The government agency overseeing credit unions is suing J.P. Morgan Securities, the investment arm of JPMorgan Chase, over the sale of $3.6 billion in mortgage bonds that collapsed in value after the 2008 financial crisis. It's the National Credit Union Association's largest lawsuit yet.
The NCUA's suit stems from actions by Bear Stearns, the failed bank bought by JPMorgan in early 2008. The NCUA alleges that Bear Stearns misrepresented or hid information about mortgage-backed bonds sold to four corporate credit unions, breaking federal and state securities laws. The complaint says that many of the mortgages backing the bonds were bound to fail because underwriting standards were "abandoned." When the bonds later dropped in price, the credit unions suffered steep losses and eventually collapsed.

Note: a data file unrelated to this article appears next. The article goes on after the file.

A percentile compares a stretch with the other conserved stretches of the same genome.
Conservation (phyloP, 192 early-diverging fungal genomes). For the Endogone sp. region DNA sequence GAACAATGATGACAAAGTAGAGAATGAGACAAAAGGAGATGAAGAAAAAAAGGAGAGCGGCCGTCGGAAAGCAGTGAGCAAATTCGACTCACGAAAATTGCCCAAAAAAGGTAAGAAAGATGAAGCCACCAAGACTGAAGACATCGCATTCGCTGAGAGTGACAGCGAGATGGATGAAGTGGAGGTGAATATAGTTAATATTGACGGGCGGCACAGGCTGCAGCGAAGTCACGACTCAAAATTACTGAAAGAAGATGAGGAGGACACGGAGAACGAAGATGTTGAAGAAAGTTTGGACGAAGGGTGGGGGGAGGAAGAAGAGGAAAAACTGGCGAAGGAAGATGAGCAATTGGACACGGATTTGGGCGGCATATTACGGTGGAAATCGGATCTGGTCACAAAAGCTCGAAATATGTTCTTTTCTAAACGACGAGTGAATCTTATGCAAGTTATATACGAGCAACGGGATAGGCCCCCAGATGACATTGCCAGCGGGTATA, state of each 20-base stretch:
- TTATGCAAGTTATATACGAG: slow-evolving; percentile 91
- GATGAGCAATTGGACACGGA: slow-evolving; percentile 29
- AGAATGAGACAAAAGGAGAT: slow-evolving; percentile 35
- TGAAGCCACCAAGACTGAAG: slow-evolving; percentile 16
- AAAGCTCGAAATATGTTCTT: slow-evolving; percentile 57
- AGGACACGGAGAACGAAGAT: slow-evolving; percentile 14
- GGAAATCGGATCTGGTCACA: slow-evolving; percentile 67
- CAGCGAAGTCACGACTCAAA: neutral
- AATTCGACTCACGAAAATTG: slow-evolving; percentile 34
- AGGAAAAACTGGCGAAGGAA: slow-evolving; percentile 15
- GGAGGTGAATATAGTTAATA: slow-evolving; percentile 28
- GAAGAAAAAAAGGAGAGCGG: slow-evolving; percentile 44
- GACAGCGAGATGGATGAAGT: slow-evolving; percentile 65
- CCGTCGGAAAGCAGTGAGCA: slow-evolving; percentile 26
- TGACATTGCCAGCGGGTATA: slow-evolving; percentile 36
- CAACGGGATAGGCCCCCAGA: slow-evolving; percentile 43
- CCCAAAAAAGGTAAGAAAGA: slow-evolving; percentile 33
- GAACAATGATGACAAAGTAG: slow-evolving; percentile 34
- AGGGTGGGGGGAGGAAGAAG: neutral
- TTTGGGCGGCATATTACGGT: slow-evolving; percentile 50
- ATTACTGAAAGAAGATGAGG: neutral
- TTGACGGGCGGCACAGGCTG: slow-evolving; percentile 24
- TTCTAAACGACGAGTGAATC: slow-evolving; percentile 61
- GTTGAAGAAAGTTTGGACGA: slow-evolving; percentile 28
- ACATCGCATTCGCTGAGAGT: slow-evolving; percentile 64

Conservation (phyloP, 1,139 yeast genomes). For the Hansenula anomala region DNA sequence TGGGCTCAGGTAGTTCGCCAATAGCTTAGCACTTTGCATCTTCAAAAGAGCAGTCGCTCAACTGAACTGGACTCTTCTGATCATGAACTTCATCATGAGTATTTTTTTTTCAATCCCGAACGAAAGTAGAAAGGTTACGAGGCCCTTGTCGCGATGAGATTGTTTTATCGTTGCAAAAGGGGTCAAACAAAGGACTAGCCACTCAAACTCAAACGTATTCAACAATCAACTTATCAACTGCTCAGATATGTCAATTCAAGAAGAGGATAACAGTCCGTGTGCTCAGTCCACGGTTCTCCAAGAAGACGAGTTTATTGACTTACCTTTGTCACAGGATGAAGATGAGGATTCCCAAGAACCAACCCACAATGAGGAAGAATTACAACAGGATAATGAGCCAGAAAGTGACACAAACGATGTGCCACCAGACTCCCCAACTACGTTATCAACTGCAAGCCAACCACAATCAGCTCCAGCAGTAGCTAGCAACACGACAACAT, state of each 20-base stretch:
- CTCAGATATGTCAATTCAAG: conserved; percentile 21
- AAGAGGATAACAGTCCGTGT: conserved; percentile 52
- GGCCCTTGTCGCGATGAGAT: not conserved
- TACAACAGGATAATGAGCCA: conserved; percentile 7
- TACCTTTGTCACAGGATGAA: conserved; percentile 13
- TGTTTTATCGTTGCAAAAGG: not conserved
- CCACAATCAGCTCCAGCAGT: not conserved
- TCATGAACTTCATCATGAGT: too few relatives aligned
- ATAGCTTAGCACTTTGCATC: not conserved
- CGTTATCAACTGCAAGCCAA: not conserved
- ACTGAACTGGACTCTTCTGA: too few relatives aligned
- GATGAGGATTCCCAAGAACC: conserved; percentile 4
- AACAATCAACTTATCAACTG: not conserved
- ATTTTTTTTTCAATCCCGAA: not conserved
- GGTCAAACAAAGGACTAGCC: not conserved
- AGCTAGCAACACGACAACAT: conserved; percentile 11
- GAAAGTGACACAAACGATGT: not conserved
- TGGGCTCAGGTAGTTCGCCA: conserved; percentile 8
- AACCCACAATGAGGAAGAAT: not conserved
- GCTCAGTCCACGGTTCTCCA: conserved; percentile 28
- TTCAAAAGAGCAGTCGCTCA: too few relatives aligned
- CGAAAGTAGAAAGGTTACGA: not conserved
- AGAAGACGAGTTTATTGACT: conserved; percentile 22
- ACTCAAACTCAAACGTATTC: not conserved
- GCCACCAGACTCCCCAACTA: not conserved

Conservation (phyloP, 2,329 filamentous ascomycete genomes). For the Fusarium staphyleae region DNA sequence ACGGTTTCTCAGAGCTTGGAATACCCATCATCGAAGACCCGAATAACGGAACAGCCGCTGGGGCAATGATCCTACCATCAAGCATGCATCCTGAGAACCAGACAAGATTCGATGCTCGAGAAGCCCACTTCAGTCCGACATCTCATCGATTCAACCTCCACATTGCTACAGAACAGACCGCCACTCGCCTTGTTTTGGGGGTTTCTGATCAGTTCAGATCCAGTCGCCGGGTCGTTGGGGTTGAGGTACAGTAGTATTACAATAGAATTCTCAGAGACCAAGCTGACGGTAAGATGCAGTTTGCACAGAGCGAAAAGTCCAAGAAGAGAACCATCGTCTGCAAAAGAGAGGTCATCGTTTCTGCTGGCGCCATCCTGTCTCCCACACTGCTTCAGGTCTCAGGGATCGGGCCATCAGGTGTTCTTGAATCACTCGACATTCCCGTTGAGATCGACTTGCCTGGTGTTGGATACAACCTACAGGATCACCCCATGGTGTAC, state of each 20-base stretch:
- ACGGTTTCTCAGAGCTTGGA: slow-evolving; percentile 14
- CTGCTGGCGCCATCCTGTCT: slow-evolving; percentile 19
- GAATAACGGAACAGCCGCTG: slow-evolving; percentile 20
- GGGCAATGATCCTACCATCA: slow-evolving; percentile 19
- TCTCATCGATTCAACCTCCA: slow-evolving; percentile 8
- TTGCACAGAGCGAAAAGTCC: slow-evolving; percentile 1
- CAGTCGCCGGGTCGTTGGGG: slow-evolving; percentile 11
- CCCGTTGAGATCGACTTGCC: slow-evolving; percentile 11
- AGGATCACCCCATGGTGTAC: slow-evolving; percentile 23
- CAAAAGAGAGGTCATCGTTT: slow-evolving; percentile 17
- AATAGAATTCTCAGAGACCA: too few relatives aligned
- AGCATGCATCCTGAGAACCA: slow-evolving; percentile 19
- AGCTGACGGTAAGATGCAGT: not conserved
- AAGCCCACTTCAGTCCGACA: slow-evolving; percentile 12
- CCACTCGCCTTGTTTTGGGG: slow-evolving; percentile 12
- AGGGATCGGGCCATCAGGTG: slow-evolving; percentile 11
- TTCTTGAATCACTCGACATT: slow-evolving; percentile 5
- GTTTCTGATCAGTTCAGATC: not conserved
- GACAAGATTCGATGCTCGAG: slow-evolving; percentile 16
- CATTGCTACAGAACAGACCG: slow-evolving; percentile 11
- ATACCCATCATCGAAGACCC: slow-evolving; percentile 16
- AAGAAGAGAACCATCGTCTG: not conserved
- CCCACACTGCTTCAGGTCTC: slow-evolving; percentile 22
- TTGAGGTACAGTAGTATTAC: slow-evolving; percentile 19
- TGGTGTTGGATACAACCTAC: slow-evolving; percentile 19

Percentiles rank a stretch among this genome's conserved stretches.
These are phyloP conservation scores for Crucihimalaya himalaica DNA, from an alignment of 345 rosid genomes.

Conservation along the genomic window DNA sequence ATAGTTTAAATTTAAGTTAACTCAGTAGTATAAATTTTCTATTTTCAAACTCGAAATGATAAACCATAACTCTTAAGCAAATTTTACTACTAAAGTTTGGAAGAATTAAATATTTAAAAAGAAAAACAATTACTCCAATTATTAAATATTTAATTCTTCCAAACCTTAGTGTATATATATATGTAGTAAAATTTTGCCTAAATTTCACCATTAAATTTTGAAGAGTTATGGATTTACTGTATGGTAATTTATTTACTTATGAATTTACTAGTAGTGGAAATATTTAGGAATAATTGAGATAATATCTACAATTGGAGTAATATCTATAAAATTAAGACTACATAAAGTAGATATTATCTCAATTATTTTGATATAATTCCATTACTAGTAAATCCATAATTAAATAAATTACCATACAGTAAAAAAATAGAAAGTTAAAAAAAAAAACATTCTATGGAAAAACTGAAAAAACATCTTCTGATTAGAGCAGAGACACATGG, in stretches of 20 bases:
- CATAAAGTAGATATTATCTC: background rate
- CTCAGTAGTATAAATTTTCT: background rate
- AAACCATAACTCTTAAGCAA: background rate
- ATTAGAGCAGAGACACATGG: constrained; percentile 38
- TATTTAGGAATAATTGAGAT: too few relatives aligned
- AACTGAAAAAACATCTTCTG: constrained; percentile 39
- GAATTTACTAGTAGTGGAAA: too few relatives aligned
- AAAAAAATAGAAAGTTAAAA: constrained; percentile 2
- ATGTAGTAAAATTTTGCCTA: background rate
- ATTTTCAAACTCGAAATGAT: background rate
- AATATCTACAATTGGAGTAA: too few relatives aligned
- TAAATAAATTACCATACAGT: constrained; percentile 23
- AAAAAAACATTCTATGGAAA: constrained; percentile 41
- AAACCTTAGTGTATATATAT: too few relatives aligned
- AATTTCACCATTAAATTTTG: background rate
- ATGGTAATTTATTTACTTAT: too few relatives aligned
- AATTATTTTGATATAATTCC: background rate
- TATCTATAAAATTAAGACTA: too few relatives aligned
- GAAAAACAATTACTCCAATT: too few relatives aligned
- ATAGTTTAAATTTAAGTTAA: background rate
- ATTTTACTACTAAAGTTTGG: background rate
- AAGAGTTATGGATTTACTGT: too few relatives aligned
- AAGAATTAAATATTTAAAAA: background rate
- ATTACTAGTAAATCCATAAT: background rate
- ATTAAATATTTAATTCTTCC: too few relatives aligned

"Firms like Bear Stearns acted unfairly by ignoring the rules for underwriting," said NCUA board Chairman Debbie Matz in a statement. "They packaged these securities and then told buyers the paper was sound. When the securities plunged in value, we learned the truth."
The four federal credit unions were US Central, Western Corporate, Southwest Corporate and Members United Corporate. NCUA oversees their liquidation. The lawsuit was filed in a federal district court in Kansas.
A representative for New York-based JPMorgan Chase & Co did not immediately respond to a request for comment.
The NCUA has eight similar lawsuits pending against other banks, including subsidiaries of Barclays, the Royal Bank of Scotland and UBS, among others.